For pegaspargase, the risk of hypersensitivity leading to a treatment switch was assumed to be 2% for both first- and second-line asparaginase therapy, based on first-line hypersensitivity observed in UKALL 2003 [17, 18]; second-line hypersensitivity data were not reported. UKALL 2003 was considered to be the most appropriate study on which to base this assumption, given that it accounted for the majority of pegaspargase treatment in the UK at 1000 IU/m2 and the rates were validated by experts. The risk of hypersensitivity was assumed to be 20% for both first- [29] and second-line native asparaginase, and 37% for second-line Erwinia asparaginase [30].

The risk of hypersensitivity was assumed to be the same for both paediatric, AYA and adult patients, as validated by expert opinion. An adjustment was applied for the doses of native asparaginase and Erwinia asparaginase received in cases of hypersensitivity, because affected patients did not receive all doses of native asparaginase and Erwinia asparaginase for the corresponding treatment phase and hypersensitivity was likely to occur at the second injection, as indicated by expert opinion.

Dose

In the base-case analysis, a 1000 IU/m2 dose was used for pegaspargase, per established UK protocols and clinical practice. In the scenario analyses, the summary of product characteristics (SmPC) dose of 2500 IU/m2 for patients ≤21 years of age was examined [13]. The analysed dose for native asparaginase was 10,000 IU/m2. The recommended dose of native asparaginase is 6000 IU/m2, three times per week [15], although a range of doses has been used historically, including 6000 IU/m2 twice weekly, 10,000 IU/m2 three times per week and 25,000 IU/m2 weekly [36]. The Erwinia asparaginase dose analysed (20,000 IU/m2) reflected use in the UKALL2003, UKALL2011 and UKALL14 protocols (6 × 20,000 IU/m2 doses to substitute for each dose of pegaspargase) [3,4,5], which is lower than the SmPC recommended dose of 25,000 IU/m2 [16].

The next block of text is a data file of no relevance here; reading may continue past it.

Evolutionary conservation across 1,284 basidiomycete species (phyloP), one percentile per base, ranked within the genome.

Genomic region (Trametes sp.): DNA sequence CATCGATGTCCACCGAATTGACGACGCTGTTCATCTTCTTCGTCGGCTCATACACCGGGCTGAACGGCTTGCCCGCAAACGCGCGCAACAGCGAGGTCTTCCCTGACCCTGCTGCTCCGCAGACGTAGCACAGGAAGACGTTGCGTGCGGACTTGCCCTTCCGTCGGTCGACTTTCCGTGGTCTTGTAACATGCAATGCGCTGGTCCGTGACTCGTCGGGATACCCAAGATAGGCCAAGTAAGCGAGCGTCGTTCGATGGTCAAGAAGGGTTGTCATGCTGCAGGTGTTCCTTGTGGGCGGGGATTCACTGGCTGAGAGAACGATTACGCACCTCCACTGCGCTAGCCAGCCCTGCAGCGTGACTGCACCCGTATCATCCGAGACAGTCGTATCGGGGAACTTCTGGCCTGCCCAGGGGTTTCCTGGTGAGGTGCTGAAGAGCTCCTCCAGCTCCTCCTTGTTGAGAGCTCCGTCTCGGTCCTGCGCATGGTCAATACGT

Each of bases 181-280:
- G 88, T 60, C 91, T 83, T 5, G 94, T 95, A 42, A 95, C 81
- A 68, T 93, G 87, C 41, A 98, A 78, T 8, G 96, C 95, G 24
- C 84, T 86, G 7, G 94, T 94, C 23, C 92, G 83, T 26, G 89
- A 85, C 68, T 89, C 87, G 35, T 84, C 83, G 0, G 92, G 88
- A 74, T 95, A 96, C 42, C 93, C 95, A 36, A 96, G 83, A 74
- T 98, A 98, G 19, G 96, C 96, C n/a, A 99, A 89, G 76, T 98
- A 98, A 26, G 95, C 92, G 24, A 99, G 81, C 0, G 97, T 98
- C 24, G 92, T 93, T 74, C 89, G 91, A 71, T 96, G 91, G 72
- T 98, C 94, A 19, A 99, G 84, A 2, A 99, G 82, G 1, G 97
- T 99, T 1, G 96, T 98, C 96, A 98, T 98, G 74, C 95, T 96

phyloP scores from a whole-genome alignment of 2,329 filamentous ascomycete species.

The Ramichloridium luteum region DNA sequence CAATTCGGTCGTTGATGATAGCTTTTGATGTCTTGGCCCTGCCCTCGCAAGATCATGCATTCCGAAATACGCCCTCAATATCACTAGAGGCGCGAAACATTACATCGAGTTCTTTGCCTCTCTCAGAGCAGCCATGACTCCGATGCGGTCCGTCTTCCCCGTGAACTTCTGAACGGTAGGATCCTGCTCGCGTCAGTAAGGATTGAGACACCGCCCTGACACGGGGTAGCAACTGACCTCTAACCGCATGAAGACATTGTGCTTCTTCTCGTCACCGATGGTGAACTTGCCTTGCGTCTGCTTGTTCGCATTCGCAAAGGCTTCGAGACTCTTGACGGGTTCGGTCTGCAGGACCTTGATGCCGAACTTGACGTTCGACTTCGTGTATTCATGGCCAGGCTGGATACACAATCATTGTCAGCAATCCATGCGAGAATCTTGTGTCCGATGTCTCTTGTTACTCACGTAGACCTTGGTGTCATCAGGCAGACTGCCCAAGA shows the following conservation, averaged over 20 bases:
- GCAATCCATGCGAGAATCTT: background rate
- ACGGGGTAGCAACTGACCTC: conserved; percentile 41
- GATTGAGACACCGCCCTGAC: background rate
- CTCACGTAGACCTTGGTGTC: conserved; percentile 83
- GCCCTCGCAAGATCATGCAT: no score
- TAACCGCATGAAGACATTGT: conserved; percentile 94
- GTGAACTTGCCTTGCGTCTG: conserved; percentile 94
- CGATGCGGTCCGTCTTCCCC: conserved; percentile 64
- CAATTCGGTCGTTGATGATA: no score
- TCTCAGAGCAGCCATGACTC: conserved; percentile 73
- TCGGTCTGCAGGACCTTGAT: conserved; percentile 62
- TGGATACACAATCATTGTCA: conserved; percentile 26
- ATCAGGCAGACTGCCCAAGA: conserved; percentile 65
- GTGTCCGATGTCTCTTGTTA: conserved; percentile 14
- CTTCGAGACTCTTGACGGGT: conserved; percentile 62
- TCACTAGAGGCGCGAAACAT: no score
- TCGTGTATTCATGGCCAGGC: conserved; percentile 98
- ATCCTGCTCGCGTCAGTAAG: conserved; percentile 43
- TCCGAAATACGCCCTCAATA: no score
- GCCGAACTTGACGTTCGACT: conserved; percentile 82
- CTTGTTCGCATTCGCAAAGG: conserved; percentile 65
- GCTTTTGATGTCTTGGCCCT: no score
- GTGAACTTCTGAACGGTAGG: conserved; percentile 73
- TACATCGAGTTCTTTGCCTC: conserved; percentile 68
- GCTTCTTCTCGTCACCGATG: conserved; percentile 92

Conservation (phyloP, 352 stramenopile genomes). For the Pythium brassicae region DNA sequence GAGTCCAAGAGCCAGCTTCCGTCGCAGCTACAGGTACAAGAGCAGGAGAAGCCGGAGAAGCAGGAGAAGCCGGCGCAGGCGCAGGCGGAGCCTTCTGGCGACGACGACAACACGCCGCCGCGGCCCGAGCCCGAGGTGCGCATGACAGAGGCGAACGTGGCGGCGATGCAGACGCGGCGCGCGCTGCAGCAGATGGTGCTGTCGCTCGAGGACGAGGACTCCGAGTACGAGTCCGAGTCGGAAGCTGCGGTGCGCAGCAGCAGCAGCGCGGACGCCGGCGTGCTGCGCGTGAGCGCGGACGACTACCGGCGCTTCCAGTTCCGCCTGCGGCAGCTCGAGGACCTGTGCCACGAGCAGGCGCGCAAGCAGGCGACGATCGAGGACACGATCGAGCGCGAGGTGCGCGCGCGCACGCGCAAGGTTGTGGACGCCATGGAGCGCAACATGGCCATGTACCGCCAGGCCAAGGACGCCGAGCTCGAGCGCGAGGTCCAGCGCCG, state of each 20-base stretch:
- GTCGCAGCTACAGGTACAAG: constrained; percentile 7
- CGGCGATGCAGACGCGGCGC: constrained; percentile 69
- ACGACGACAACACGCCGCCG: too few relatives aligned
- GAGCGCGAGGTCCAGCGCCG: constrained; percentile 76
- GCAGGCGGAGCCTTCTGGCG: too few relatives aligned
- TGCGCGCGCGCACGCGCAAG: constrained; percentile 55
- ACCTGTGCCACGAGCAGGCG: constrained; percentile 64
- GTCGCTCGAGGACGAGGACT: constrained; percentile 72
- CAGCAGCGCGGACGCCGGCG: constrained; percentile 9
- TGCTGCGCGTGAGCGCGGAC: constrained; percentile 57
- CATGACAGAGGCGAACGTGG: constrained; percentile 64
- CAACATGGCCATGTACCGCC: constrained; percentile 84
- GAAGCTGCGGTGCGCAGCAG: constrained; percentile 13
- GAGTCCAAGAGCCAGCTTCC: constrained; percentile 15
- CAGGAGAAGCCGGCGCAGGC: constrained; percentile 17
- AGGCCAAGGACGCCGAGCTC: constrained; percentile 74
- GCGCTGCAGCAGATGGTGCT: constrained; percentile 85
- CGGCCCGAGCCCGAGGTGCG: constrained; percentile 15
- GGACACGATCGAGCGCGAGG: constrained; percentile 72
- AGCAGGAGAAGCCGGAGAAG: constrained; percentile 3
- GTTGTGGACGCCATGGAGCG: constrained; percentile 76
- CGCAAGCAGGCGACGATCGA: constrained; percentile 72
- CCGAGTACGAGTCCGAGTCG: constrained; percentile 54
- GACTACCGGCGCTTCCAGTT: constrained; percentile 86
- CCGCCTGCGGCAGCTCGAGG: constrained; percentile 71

Transplant

In adult patients, sibling allogeneic transplant is currently the treatment of choice for eligible adults in first complete remission, according to the UKALL14 adult protocol. Based on data from UKALL XII, a previous UKALL protocol that utilised native asparaginase [34], 47% adult patients were assumed to have received a transplant regardless of asparaginase regimen. It was assumed that all patients eligible for transplantation underwent transplantation post-induction, at which point their asparaginase treatment was ceased. Specific transplant costs and outcomes of transplantation were not accounted for in the analysis because the treatment regimen and associated patient outcome depend on transplant success or failure, when asparaginase is no longer used.

Quality of life

In the absence of UK-specific health-related quality of life data for ALL, the relative differences between population norms and the ALL treatment phases were applied to published UK EQ-5D population norms [37], adjusting for baseline patient age (Table 1). Utilities across treatment phases were reported by Furlong et al., 2012 [28] using the Health Utilities Index (HUI2 and HUI3).

QALYs were accrued by applying the age-adjusted utility values from UK (England) population norms to the proportion of patients in each health state over time (Markov traces). Relative utility decrements were applied for the treatment phases from English age-adjusted population norms.

A utility decrement of 0.014 was applied to reflect the impact of hypersensitivity on patient health-related quality of life [31]. Patients who were event-free at 5 years were considered to be cured and in the lifetime extrapolation they were given the same utility as the general population. Patients who were in the R/ST state could not transition to the EFS state and were given a decreased utility of 20%.

Cost inputs